National / International News

Cave-Dwelling In Spain Offers A Welcome Inconvenience

NPR News - Thu, 2014-06-05 03:48

In the province of Granada in Southern Spain, thousands of people live completely unplugged in caverns. The caves have been a place of refuge for centuries. Now they provide a new kind of escape.

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VIDEO: 'We are apes in denial' over religion

BBC - Thu, 2014-06-05 03:46
Religion has "far too strong and subtle control" over society, says James singer Tim Booth, in a personal film.

AUDIO: Missing girl hoaxer 'will be back'

BBC - Thu, 2014-06-05 03:44
A father, who was harassed by a woman pretending to be his missing daughter, fears she will return after jail.

'Extreme concern' over biker deaths

BBC - Thu, 2014-06-05 03:34
A spike in motorcycle road deaths among mainly middle-aged men is of extreme concern, says the Dyfed-Powys Police commissioner.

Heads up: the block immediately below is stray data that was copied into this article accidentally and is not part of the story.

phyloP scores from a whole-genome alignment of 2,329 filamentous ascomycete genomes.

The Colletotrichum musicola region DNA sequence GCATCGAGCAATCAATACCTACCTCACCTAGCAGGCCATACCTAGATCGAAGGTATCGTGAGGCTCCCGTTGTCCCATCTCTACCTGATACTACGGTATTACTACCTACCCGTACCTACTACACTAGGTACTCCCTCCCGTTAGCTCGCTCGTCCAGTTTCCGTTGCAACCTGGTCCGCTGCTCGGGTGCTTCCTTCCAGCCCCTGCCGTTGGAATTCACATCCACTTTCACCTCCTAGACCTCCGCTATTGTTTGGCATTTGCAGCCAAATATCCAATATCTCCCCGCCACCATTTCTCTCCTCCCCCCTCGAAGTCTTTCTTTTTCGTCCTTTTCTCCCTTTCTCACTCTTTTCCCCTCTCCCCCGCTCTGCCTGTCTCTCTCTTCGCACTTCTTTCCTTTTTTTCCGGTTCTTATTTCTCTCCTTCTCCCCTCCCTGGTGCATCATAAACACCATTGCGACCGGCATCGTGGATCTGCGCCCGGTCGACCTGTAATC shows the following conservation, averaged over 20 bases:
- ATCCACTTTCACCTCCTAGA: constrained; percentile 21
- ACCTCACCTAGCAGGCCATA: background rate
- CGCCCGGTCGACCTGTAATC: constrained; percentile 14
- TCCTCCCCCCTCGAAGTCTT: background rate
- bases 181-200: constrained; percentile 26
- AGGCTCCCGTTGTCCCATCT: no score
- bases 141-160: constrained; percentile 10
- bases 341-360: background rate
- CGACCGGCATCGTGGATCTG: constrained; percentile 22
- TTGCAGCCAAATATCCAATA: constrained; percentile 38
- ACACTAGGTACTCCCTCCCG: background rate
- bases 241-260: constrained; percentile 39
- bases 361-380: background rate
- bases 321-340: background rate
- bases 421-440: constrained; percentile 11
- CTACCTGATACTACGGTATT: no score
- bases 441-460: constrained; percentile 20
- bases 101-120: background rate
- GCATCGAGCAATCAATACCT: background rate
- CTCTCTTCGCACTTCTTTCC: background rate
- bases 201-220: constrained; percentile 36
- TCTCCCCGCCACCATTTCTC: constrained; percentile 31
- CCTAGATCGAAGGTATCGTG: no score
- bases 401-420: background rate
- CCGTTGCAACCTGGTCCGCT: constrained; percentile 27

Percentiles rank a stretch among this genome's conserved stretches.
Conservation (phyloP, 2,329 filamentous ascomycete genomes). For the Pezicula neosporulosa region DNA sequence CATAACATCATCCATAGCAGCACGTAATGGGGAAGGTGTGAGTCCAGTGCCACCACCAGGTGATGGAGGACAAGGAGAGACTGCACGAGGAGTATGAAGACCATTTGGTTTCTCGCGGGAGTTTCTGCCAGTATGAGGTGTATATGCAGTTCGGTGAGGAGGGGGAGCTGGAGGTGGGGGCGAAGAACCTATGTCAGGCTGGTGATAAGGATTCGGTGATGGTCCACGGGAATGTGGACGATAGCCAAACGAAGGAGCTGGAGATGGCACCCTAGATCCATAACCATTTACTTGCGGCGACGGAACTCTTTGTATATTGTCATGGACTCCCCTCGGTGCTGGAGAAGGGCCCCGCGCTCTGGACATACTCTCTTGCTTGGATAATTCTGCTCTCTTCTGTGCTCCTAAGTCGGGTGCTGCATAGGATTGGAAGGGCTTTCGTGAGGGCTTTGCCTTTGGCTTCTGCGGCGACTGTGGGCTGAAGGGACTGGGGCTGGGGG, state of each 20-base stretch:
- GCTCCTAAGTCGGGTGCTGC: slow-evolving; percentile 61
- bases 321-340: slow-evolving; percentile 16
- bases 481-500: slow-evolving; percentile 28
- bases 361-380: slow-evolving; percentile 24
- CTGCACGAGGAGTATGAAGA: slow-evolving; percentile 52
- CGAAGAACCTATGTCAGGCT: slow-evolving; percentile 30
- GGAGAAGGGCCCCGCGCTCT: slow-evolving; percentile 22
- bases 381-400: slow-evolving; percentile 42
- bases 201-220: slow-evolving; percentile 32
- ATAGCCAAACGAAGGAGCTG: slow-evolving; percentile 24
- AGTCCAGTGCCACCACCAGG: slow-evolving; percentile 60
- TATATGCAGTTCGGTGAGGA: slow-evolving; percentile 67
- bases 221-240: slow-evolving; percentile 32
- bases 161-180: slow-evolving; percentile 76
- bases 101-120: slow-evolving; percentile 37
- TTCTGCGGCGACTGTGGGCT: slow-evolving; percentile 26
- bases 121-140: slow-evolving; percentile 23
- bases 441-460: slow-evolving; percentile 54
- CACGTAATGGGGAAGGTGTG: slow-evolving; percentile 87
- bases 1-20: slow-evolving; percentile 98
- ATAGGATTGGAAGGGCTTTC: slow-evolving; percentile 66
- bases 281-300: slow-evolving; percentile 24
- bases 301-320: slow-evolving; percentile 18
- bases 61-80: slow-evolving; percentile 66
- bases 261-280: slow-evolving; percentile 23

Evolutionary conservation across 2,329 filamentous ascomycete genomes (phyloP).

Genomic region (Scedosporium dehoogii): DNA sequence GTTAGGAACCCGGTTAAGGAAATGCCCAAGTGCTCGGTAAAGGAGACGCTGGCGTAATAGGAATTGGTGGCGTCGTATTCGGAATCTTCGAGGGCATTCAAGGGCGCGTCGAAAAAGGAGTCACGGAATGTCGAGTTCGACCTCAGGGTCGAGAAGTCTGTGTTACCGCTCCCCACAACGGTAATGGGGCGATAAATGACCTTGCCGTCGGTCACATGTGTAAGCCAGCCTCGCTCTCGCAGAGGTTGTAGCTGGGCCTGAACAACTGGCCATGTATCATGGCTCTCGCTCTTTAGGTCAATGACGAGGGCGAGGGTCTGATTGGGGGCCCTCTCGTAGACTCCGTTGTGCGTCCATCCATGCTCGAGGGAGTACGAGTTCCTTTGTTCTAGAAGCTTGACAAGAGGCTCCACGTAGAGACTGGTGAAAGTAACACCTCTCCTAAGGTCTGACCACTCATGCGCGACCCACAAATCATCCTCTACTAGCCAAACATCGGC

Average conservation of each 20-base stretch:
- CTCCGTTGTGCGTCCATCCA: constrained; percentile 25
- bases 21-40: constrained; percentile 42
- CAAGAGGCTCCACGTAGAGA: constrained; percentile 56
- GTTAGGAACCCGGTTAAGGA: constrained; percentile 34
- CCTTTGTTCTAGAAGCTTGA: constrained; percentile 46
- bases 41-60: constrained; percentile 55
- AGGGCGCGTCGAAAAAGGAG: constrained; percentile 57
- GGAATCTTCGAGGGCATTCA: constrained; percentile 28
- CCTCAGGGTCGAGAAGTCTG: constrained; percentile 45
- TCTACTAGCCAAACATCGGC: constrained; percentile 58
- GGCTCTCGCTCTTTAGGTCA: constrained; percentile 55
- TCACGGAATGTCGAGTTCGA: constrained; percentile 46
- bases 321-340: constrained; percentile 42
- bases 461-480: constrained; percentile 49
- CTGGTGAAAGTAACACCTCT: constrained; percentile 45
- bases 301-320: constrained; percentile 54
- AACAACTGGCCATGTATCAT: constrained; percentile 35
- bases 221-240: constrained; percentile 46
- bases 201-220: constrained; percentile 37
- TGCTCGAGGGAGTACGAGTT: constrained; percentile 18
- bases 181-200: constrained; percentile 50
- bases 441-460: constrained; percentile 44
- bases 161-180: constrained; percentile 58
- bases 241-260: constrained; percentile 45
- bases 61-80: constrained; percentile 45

Bergdahl's Hometown Cancels Celebration Of His Return

NPR News - Thu, 2014-06-05 03:29

Organizers of a rally held in Sgt. Bowe Bergdahl's honor while he was a prisoner say they're canceling this year's event, citing backlash over the prisoner swap that freed him.

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Caption Challenge: Plastic Goethes

BBC - Thu, 2014-06-05 03:19
It's the Caption Challenge. Oh yes it is.

Trial for Venezuela opposition leader

BBC - Thu, 2014-06-05 03:13
Jailed Venezuelan opposition leader Leopoldo Lopez must go on trial on charges related to mass anti-government protests, a judge rules.

Book News: Experimental Debut Novel Wins Prestigious Baileys Prize

NPR News - Thu, 2014-06-05 03:05

Also: A book at one of Harvard's libraries is "without a doubt bound in human skin"; J.K. Rowling has released an excerpt of her new novel.

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Bank keeps UK rates on hold at 0.5%

BBC - Thu, 2014-06-05 03:00
UK interest rates are kept on hold at the record low of 0.5% for another month by the Bank of England.

The Clippers' price tag could catch on

Marketplace - American Public Media - Thu, 2014-06-05 02:59